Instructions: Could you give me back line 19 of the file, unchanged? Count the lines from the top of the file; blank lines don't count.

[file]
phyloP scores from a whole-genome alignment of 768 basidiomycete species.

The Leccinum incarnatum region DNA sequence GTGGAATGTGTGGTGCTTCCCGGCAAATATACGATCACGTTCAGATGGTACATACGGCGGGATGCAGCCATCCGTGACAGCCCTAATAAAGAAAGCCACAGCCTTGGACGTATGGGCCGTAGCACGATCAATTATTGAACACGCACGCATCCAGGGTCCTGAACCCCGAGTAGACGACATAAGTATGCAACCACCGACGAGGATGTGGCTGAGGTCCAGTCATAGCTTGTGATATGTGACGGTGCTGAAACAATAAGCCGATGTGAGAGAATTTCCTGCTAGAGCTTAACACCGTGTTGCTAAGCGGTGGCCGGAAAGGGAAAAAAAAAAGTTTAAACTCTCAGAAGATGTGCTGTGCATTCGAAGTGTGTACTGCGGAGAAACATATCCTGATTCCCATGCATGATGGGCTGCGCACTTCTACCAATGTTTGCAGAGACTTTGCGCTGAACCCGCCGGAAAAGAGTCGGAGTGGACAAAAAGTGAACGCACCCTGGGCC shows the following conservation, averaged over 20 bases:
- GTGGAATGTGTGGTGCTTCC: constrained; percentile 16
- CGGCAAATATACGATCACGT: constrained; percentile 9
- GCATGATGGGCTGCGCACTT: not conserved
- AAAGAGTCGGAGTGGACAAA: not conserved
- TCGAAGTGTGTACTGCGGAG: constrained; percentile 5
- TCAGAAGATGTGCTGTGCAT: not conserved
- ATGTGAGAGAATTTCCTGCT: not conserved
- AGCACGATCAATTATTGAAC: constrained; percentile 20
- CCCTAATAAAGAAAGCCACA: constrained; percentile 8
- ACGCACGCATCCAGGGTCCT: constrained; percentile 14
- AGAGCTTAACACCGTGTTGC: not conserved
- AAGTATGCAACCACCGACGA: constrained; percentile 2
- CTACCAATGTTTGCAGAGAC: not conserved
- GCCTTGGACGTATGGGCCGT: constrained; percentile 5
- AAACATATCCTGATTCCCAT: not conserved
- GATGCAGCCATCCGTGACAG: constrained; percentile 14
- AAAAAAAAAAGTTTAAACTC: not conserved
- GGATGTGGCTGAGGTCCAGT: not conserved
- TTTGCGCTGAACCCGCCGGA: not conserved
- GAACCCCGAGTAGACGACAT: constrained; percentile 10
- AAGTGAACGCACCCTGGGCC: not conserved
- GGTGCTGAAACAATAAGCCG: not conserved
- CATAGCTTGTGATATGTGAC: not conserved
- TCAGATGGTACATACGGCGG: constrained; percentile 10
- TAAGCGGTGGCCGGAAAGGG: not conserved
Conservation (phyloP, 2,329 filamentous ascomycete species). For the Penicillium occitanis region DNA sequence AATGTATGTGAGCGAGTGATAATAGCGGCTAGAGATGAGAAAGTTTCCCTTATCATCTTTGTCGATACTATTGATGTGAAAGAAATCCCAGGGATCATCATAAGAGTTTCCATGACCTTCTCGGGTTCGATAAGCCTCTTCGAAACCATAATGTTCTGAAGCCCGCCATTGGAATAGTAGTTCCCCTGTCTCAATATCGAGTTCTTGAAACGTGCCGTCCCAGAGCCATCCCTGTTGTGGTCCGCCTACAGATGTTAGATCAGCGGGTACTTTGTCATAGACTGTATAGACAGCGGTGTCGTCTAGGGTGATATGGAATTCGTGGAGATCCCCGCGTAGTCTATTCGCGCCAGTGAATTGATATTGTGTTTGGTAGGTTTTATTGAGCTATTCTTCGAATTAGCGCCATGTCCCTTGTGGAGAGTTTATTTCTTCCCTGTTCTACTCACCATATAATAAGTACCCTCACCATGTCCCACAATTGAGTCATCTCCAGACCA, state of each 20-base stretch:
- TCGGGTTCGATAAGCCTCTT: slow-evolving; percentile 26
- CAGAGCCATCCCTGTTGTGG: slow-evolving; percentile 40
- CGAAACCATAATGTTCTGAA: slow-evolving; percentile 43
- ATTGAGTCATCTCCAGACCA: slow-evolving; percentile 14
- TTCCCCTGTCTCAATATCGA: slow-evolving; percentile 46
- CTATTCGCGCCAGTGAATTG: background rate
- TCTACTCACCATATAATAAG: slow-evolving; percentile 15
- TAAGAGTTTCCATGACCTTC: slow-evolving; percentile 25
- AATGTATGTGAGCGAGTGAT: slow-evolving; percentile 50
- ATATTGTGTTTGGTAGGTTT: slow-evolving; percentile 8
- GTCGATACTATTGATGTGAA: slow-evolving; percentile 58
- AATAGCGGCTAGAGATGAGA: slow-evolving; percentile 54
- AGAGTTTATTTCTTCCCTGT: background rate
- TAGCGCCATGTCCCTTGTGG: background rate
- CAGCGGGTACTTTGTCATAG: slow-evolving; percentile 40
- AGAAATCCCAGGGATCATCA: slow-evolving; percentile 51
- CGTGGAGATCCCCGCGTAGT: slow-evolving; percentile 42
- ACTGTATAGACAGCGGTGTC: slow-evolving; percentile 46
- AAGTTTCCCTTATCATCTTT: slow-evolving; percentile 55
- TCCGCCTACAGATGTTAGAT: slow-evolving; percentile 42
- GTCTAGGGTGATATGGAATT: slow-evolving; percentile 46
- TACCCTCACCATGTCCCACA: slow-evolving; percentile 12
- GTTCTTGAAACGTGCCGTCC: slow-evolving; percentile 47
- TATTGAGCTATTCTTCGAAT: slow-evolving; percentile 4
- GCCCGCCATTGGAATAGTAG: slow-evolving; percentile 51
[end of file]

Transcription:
- AAAAAAAAAAGTTTAAACTC: not conserved